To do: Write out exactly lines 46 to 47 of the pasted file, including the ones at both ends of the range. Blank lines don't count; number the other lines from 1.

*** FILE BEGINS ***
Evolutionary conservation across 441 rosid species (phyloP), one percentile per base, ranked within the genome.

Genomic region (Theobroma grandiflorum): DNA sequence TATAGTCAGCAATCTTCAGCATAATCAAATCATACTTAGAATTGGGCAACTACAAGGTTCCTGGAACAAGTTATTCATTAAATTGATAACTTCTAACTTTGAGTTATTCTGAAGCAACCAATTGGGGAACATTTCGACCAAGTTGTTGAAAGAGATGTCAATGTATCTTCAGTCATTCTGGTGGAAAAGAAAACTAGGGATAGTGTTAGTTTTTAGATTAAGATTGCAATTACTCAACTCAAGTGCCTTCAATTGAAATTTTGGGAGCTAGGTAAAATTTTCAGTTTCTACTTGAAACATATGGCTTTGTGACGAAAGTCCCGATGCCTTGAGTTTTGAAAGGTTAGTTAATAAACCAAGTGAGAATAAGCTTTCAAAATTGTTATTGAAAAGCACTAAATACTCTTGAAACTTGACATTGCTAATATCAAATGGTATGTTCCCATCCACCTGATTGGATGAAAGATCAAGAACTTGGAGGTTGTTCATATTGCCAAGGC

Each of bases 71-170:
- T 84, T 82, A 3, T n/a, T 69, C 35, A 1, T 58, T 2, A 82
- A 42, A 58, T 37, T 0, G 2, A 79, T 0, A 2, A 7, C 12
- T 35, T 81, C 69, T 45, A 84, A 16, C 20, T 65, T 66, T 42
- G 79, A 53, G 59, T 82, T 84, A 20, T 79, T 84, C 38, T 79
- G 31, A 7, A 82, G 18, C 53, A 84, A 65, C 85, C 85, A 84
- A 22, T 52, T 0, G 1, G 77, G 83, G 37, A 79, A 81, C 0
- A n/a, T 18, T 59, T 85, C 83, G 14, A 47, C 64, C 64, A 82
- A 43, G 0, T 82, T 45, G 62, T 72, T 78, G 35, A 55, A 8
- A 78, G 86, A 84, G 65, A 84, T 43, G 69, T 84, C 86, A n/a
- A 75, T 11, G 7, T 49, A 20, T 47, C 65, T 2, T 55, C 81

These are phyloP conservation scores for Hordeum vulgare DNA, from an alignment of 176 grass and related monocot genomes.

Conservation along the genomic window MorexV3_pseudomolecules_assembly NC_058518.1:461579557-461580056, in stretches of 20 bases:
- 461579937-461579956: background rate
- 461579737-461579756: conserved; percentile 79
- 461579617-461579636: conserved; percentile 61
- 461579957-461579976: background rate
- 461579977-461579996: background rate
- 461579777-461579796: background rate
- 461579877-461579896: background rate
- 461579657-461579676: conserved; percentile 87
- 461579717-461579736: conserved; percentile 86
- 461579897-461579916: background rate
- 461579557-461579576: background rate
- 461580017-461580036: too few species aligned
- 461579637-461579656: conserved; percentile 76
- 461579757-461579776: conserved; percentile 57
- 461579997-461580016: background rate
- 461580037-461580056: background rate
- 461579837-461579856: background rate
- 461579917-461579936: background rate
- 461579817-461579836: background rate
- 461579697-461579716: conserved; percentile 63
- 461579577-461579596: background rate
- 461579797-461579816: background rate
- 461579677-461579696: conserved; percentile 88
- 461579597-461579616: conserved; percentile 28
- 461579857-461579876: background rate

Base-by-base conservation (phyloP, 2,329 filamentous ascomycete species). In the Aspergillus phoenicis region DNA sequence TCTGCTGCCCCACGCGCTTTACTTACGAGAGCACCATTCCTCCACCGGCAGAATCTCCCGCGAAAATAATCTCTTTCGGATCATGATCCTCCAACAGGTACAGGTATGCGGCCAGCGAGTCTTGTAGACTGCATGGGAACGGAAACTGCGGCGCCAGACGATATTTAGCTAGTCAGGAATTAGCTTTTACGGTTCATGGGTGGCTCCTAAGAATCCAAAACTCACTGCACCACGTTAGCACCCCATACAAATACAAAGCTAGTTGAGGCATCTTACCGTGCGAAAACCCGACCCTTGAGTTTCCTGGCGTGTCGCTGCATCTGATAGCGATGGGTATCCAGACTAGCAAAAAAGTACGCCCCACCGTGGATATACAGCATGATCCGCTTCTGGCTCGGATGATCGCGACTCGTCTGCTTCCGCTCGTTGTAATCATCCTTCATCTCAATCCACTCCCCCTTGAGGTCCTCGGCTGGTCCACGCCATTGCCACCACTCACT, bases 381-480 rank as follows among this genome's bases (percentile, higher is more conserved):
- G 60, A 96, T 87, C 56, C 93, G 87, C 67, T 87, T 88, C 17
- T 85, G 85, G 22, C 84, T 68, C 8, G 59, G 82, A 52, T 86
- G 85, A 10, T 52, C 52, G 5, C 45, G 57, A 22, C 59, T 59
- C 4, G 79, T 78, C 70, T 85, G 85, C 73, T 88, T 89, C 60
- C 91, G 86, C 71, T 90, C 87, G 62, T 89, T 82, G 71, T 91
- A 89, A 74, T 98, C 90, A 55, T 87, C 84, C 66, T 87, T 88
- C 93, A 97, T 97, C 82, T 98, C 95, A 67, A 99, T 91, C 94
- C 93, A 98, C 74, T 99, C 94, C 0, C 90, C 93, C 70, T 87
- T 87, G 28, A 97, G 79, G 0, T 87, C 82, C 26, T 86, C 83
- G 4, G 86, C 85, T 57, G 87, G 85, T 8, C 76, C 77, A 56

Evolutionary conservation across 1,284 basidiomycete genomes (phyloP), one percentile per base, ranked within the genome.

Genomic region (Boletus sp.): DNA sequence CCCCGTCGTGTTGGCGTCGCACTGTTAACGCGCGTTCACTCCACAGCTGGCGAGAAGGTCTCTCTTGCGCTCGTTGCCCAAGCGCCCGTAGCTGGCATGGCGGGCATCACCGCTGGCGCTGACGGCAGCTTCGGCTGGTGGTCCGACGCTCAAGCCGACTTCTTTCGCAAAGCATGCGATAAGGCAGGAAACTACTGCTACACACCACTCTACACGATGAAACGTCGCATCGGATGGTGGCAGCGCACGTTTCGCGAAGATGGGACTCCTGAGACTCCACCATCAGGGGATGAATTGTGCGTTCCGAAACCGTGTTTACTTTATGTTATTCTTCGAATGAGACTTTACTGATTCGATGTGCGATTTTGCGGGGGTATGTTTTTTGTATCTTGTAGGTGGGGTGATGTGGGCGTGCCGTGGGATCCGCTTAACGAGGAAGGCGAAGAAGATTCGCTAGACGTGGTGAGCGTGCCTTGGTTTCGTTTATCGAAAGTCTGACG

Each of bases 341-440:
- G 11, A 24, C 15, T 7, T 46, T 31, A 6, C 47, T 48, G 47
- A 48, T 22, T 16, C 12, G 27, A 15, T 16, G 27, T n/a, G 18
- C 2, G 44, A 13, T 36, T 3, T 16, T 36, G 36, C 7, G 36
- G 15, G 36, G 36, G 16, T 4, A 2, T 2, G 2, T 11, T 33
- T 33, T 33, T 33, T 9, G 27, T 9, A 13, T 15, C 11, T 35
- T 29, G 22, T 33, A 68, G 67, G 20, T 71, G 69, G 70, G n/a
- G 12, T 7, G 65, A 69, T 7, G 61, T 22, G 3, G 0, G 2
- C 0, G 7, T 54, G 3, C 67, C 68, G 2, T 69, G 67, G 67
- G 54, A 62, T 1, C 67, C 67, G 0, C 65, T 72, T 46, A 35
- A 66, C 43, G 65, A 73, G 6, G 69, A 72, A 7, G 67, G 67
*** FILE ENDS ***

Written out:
- C 91, G 86, C 71, T 90, C 87, G 62, T 89, T 82, G 71, T 91
- A 89, A 74, T 98, C 90, A 55, T 87, C 84, C 66, T 87, T 88